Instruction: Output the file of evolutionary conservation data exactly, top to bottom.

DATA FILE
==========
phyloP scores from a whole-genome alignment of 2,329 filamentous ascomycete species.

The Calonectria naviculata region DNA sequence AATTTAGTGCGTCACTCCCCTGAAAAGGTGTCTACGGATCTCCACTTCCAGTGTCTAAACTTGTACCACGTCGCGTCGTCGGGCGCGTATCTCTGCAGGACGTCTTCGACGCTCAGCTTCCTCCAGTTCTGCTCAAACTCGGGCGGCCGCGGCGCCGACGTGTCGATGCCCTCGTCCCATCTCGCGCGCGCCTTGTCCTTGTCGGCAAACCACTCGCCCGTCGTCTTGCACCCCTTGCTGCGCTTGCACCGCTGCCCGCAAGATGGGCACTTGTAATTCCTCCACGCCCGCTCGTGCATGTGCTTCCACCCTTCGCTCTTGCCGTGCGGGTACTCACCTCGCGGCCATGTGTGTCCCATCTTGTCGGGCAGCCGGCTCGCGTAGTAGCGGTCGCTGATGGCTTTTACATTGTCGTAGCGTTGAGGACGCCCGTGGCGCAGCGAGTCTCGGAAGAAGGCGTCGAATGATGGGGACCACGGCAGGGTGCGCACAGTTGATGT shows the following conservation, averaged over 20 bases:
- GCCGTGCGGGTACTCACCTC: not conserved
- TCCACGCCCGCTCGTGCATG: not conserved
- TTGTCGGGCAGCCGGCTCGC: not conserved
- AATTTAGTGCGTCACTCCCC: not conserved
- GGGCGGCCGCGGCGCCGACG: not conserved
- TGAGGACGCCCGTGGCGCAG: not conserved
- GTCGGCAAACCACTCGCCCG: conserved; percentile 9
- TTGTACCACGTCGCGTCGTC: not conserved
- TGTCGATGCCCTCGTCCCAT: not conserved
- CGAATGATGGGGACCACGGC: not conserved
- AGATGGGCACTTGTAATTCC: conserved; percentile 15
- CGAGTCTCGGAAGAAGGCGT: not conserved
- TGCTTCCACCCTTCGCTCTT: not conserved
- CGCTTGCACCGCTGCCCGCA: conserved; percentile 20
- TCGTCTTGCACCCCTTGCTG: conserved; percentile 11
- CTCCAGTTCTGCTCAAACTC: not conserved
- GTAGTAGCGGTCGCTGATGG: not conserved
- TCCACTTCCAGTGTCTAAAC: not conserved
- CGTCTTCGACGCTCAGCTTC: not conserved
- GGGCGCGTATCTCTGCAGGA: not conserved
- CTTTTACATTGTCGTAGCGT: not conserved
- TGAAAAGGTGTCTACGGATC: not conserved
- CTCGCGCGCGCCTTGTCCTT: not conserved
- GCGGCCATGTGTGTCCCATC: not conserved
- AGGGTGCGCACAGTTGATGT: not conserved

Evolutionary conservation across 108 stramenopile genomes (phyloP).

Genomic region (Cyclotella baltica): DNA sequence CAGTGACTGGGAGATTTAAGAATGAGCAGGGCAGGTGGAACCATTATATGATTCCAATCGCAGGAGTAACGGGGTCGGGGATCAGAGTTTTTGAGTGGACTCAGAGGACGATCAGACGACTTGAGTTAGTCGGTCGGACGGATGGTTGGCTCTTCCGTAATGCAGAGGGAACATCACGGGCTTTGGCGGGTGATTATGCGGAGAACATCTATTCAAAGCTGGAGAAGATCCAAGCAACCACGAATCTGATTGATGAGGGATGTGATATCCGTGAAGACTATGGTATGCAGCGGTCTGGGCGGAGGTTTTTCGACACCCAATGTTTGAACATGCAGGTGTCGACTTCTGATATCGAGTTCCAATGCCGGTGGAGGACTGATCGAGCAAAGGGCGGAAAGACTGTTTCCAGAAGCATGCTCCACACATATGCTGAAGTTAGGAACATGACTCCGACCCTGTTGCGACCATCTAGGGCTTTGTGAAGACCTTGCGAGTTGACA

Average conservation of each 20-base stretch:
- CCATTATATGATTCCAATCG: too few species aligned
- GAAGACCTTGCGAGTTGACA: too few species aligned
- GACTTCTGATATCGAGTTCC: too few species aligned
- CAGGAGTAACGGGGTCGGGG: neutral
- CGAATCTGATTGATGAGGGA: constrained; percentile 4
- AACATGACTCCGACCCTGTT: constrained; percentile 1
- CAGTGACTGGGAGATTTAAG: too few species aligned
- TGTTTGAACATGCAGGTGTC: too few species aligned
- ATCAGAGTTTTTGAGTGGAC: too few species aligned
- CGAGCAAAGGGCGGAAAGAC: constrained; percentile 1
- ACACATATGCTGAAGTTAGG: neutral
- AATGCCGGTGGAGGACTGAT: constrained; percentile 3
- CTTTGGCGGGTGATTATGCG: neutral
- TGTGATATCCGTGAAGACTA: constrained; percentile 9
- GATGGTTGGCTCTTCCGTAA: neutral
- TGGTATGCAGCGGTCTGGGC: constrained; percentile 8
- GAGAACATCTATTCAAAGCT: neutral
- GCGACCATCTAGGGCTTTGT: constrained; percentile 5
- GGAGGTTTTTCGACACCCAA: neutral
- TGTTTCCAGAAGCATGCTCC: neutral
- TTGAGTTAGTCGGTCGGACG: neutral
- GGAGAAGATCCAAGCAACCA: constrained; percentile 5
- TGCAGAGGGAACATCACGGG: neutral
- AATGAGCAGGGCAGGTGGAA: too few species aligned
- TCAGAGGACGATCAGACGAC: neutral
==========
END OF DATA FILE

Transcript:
phyloP scores from a whole-genome alignment of 2,329 filamentous ascomycete species.

The Calonectria naviculata region DNA sequence AATTTAGTGCGTCACTCCCCTGAAAAGGTGTCTACGGATCTCCACTTCCAGTGTCTAAACTTGTACCACGTCGCGTCGTCGGGCGCGTATCTCTGCAGGACGTCTTCGACGCTCAGCTTCCTCCAGTTCTGCTCAAACTCGGGCGGCCGCGGCGCCGACGTGTCGATGCCCTCGTCCCATCTCGCGCGCGCCTTGTCCTTGTCGGCAAACCACTCGCCCGTCGTCTTGCACCCCTTGCTGCGCTTGCACCGCTGCCCGCAAGATGGGCACTTGTAATTCCTCCACGCCCGCTCGTGCATGTGCTTCCACCCTTCGCTCTTGCCGTGCGGGTACTCACCTCGCGGCCATGTGTGTCCCATCTTGTCGGGCAGCCGGCTCGCGTAGTAGCGGTCGCTGATGGCTTTTACATTGTCGTAGCGTTGAGGACGCCCGTGGCGCAGCGAGTCTCGGAAGAAGGCGTCGAATGATGGGGACCACGGCAGGGTGCGCACAGTTGATGT shows the following conservation, averaged over 20 bases:
- GCCGTGCGGGTACTCACCTC: not conserved
- TCCACGCCCGCTCGTGCATG: not conserved
- TTGTCGGGCAGCCGGCTCGC: not conserved
- AATTTAGTGCGTCACTCCCC: not conserved
- GGGCGGCCGCGGCGCCGACG: not conserved
- TGAGGACGCCCGTGGCGCAG: not conserved
- GTCGGCAAACCACTCGCCCG: conserved; percentile 9
- TTGTACCACGTCGCGTCGTC: not conserved
- TGTCGATGCCCTCGTCCCAT: not conserved
- CGAATGATGGGGACCACGGC: not conserved
- AGATGGGCACTTGTAATTCC: conserved; percentile 15
- CGAGTCTCGGAAGAAGGCGT: not conserved
- TGCTTCCACCCTTCGCTCTT: not conserved
- CGCTTGCACCGCTGCCCGCA: conserved; percentile 20
- TCGTCTTGCACCCCTTGCTG: conserved; percentile 11
- CTCCAGTTCTGCTCAAACTC: not conserved
- GTAGTAGCGGTCGCTGATGG: not conserved
- TCCACTTCCAGTGTCTAAAC: not conserved
- CGTCTTCGACGCTCAGCTTC: not conserved
- GGGCGCGTATCTCTGCAGGA: not conserved
- CTTTTACATTGTCGTAGCGT: not conserved
- TGAAAAGGTGTCTACGGATC: not conserved
- CTCGCGCGCGCCTTGTCCTT: not conserved
- GCGGCCATGTGTGTCCCATC: not conserved
- AGGGTGCGCACAGTTGATGT: not conserved

Evolutionary conservation across 108 stramenopile genomes (phyloP).

Genomic region (Cyclotella baltica): DNA sequence CAGTGACTGGGAGATTTAAGAATGAGCAGGGCAGGTGGAACCATTATATGATTCCAATCGCAGGAGTAACGGGGTCGGGGATCAGAGTTTTTGAGTGGACTCAGAGGACGATCAGACGACTTGAGTTAGTCGGTCGGACGGATGGTTGGCTCTTCCGTAATGCAGAGGGAACATCACGGGCTTTGGCGGGTGATTATGCGGAGAACATCTATTCAAAGCTGGAGAAGATCCAAGCAACCACGAATCTGATTGATGAGGGATGTGATATCCGTGAAGACTATGGTATGCAGCGGTCTGGGCGGAGGTTTTTCGACACCCAATGTTTGAACATGCAGGTGTCGACTTCTGATATCGAGTTCCAATGCCGGTGGAGGACTGATCGAGCAAAGGGCGGAAAGACTGTTTCCAGAAGCATGCTCCACACATATGCTGAAGTTAGGAACATGACTCCGACCCTGTTGCGACCATCTAGGGCTTTGTGAAGACCTTGCGAGTTGACA

Average conservation of each 20-base stretch:
- CCATTATATGATTCCAATCG: too few species aligned
- GAAGACCTTGCGAGTTGACA: too few species aligned
- GACTTCTGATATCGAGTTCC: too few species aligned
- CAGGAGTAACGGGGTCGGGG: neutral
- CGAATCTGATTGATGAGGGA: constrained; percentile 4
- AACATGACTCCGACCCTGTT: constrained; percentile 1
- CAGTGACTGGGAGATTTAAG: too few species aligned
- TGTTTGAACATGCAGGTGTC: too few species aligned
- ATCAGAGTTTTTGAGTGGAC: too few species aligned
- CGAGCAAAGGGCGGAAAGAC: constrained; percentile 1
- ACACATATGCTGAAGTTAGG: neutral
- AATGCCGGTGGAGGACTGAT: constrained; percentile 3
- CTTTGGCGGGTGATTATGCG: neutral
- TGTGATATCCGTGAAGACTA: constrained; percentile 9
- GATGGTTGGCTCTTCCGTAA: neutral
- TGGTATGCAGCGGTCTGGGC: constrained; percentile 8
- GAGAACATCTATTCAAAGCT: neutral
- GCGACCATCTAGGGCTTTGT: constrained; percentile 5
- GGAGGTTTTTCGACACCCAA: neutral
- TGTTTCCAGAAGCATGCTCC: neutral
- TTGAGTTAGTCGGTCGGACG: neutral
- GGAGAAGATCCAAGCAACCA: constrained; percentile 5
- TGCAGAGGGAACATCACGGG: neutral
- AATGAGCAGGGCAGGTGGAA: too few species aligned
- TCAGAGGACGATCAGACGAC: neutral